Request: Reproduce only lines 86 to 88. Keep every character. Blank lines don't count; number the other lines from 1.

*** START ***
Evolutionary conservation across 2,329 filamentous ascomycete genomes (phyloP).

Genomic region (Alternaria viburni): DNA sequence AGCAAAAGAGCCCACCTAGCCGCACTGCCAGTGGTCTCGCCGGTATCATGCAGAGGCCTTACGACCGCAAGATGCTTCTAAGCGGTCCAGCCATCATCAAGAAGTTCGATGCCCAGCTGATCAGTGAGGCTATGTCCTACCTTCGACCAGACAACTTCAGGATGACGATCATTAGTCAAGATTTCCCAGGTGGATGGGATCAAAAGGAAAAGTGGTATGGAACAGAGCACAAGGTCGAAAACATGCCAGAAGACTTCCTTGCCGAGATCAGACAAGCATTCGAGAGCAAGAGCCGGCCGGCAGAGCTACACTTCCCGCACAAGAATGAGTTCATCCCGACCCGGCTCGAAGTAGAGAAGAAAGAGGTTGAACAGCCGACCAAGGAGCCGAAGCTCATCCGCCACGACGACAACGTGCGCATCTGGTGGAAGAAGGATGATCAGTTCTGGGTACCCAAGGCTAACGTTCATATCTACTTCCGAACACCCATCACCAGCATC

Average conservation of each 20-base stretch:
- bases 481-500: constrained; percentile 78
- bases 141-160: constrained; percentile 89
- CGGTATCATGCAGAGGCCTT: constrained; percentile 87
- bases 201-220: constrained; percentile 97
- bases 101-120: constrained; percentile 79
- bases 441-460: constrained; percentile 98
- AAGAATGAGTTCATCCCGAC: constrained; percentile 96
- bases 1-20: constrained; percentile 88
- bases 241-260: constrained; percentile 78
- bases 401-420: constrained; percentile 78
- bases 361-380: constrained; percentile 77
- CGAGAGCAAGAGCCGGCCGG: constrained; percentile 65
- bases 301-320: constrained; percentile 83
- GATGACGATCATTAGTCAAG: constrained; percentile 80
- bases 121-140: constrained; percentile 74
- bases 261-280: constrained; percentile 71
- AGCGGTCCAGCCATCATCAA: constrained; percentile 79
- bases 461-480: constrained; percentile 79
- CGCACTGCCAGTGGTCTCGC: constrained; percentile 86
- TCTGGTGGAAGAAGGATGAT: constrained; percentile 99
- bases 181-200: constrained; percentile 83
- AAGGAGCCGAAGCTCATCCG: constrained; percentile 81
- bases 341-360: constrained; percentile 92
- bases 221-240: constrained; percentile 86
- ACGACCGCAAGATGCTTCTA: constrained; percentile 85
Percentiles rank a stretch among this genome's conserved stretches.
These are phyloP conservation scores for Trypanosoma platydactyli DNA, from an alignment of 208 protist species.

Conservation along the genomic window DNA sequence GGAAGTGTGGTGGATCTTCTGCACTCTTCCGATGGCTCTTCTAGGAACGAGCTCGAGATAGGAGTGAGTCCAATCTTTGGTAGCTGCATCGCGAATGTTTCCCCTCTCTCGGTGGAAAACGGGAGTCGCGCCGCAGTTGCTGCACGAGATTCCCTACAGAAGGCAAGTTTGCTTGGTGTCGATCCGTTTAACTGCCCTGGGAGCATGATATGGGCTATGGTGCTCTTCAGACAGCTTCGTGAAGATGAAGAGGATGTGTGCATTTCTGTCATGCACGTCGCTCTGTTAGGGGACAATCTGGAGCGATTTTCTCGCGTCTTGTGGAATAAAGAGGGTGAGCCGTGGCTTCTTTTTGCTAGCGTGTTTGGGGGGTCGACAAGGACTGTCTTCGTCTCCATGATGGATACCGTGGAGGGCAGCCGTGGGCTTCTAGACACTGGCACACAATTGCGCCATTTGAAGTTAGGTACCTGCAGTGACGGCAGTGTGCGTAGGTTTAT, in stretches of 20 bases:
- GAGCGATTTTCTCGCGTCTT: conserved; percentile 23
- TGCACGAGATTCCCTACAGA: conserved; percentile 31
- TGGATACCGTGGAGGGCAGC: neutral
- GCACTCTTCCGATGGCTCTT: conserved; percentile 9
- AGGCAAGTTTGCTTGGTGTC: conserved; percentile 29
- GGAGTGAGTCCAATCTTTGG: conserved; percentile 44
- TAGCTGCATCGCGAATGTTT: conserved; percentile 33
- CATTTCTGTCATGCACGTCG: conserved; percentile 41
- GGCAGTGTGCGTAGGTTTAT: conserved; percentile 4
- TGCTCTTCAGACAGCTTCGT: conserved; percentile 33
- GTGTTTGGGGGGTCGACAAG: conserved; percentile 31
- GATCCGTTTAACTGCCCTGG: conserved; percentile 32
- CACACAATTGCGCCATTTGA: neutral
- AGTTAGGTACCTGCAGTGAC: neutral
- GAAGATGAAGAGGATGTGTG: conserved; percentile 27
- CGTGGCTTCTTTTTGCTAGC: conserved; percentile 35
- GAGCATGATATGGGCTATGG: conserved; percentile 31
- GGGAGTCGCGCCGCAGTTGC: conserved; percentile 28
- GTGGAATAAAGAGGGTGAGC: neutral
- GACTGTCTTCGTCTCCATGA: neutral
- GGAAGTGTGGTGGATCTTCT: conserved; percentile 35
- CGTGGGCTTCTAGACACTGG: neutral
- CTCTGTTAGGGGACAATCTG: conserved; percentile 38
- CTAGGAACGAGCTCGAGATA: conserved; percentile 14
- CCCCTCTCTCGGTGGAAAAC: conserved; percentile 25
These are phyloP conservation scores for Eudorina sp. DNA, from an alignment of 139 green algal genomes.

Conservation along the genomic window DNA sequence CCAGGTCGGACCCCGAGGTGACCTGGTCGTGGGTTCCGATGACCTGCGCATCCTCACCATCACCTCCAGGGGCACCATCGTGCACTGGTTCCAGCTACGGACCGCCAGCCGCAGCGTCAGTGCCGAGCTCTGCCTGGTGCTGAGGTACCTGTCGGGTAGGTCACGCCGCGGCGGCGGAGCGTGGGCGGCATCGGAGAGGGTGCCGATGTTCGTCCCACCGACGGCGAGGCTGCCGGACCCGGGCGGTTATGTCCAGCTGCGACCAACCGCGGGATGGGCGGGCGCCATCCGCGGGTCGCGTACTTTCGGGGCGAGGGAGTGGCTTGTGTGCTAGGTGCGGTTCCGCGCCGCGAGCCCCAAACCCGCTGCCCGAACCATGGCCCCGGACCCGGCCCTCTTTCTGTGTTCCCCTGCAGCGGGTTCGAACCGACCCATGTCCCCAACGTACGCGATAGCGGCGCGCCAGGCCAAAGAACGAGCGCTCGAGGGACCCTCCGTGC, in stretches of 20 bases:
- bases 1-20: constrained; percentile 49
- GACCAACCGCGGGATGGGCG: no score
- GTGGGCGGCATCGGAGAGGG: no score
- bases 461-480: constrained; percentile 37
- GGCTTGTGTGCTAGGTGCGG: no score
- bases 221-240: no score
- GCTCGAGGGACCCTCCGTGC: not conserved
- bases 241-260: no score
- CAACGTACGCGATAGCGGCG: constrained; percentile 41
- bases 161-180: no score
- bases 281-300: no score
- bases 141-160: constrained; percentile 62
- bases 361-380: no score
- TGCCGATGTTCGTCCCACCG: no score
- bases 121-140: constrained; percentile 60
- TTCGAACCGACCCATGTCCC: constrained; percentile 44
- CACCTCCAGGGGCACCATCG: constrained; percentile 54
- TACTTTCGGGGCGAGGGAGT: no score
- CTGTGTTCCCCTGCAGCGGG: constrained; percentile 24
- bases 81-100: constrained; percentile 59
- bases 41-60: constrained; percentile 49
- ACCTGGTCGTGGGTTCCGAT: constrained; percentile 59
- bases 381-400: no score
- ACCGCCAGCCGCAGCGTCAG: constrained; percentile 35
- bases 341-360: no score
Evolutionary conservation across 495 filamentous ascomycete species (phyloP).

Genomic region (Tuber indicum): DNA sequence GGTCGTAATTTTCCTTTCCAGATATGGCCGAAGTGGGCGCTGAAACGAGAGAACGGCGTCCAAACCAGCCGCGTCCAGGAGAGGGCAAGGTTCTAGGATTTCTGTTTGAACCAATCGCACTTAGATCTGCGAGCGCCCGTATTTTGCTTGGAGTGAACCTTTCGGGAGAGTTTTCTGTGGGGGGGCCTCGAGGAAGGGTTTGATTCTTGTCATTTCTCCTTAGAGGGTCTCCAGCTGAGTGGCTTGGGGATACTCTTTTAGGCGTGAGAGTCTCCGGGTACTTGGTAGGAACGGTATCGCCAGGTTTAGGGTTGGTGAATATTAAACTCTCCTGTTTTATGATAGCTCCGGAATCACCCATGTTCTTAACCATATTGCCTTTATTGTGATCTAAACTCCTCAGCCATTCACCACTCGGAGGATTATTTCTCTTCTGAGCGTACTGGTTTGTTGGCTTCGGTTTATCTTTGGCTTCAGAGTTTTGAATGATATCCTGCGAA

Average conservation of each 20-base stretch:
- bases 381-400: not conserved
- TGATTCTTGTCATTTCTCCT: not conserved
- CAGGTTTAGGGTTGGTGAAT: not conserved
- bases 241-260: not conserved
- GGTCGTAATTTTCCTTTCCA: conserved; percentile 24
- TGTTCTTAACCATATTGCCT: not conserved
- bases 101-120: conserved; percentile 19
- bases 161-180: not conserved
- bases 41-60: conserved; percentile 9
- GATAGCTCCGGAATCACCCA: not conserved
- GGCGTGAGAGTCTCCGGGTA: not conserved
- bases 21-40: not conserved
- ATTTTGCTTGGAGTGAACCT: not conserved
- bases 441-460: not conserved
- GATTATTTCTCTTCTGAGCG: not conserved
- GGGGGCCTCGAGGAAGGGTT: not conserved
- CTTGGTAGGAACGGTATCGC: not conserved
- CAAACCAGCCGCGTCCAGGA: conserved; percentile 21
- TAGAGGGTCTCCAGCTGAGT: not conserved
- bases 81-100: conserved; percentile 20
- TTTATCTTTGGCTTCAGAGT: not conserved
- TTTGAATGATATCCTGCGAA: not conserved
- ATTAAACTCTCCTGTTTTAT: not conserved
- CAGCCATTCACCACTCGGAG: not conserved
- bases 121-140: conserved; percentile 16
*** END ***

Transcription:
Average conservation of each 20-base stretch:
- bases 381-400: not conserved
- TGATTCTTGTCATTTCTCCT: not conserved